TUESDAY, July 23 (HealthDay News) -- Erectile dysfunction (ED) has predictive value for cardiovascular risk and treatment may have beneficial effects, according to research published in the June issue of The Journal of Urology.
Noting that ED is a marker of cardiovascular risk, Ajay Nehra, M.D., from the Rush University Medical Center in Chicago, and colleagues conducted a literature review to identify articles relating to the correlations between erectile dysfunction and cardiovascular disease, cardiovascular and all-cause mortality, and pharmacotherapies for dyslipidemia and hypertension. Expertise of a multispecialty investigator group was also incorporated to develop clinical guidance.
The researchers note that risk stratification remains challenging, particularly for patients at low or intermediate short-term risk, even though numerous cardiovascular risk assessment tools exist. The predictive value of ED for cardiovascular events is comparable to or better than that of traditional risk factors. Lifestyle changes can serve as a means of improving overall vascular health and sexual functioning. Erectile function may be positively or negatively affected by statins, diuretics, β-blockers, and renin-angiotensin system modifiers. In addition, there may be systemic vascular benefits from phosphodiesterase type 5 inhibitors used to treat ED.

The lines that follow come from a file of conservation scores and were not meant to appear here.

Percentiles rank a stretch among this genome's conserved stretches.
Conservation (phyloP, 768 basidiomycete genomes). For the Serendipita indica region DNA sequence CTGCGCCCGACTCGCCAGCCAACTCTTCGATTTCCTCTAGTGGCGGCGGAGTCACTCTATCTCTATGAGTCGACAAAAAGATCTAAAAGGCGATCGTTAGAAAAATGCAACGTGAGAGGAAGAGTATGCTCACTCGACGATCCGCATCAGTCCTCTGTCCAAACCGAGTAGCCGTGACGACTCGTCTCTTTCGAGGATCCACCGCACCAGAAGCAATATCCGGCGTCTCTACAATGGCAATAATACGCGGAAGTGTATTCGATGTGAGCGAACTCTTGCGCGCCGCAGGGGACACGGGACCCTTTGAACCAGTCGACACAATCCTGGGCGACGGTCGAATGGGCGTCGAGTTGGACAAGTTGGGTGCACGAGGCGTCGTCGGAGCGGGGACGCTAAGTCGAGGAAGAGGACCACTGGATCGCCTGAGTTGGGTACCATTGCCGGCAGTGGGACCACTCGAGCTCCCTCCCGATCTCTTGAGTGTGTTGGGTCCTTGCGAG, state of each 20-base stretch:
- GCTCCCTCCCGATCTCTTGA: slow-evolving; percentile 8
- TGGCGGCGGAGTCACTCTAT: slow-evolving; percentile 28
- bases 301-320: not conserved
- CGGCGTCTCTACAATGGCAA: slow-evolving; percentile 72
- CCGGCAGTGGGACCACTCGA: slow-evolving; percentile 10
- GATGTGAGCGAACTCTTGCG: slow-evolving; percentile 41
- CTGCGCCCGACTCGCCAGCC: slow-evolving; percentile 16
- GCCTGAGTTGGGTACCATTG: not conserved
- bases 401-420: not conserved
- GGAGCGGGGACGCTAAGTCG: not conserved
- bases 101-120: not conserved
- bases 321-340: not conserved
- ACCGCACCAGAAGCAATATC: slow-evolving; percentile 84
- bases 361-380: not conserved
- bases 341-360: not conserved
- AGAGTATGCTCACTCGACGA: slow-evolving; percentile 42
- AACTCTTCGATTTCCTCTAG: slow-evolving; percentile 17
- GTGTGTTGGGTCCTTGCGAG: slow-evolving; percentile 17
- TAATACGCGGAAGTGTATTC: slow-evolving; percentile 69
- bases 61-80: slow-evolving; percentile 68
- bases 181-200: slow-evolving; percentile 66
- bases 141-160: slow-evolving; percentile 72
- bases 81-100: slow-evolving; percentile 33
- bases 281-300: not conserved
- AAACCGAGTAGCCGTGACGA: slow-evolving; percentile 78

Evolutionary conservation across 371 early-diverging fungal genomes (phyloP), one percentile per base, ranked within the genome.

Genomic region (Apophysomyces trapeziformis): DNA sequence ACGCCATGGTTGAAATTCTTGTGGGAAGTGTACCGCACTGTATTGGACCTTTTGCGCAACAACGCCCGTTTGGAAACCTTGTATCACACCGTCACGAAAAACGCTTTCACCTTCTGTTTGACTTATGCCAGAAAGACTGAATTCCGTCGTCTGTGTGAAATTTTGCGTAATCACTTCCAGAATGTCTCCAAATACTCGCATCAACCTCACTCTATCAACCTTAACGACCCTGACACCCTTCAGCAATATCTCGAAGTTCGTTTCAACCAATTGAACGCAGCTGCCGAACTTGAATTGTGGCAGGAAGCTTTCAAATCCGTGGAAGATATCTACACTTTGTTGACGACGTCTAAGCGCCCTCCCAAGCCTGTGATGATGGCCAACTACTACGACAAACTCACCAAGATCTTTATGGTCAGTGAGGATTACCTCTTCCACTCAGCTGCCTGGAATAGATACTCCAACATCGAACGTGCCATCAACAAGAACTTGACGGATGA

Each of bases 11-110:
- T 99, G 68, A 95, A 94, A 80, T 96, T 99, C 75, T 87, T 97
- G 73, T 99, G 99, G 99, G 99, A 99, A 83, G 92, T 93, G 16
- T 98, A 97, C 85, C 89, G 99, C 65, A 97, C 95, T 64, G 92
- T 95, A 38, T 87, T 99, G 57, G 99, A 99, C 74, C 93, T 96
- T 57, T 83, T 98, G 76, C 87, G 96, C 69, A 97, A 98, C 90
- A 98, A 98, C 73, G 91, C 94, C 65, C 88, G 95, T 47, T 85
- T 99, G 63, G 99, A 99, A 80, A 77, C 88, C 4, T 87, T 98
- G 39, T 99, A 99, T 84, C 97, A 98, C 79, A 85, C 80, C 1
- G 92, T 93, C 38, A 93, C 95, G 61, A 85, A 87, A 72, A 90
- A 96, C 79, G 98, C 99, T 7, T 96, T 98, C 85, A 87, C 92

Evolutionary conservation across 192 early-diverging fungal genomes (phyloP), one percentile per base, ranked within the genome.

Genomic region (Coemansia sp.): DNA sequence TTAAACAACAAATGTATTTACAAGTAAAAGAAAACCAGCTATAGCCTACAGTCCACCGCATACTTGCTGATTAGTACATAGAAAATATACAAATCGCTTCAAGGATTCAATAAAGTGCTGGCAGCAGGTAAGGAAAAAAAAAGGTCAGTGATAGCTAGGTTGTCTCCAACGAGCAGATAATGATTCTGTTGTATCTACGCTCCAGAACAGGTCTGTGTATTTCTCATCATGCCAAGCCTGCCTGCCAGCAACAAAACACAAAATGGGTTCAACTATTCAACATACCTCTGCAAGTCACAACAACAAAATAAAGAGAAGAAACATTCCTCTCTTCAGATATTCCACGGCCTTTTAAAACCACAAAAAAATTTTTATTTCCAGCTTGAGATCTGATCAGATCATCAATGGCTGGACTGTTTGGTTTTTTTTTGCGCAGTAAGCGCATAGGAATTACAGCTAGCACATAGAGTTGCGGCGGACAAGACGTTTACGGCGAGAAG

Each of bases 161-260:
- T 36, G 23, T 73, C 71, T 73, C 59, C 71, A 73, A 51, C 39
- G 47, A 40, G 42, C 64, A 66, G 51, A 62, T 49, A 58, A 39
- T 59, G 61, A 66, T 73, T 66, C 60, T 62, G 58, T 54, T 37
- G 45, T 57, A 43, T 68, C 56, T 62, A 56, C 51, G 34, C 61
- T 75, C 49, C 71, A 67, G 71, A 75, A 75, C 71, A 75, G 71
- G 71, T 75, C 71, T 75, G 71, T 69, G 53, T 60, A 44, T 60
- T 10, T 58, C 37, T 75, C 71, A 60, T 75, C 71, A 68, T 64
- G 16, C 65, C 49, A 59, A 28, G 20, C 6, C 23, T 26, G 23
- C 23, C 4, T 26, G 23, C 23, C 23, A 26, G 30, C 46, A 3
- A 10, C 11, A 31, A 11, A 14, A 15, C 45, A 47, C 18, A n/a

"It is the responsibility of the primary care physician and urologist to address sexual function in men who present with ED and also initiate treatment plans that improve the overall vascular health of patients with ED," the authors write.
This study was partially supported by Pfizer.
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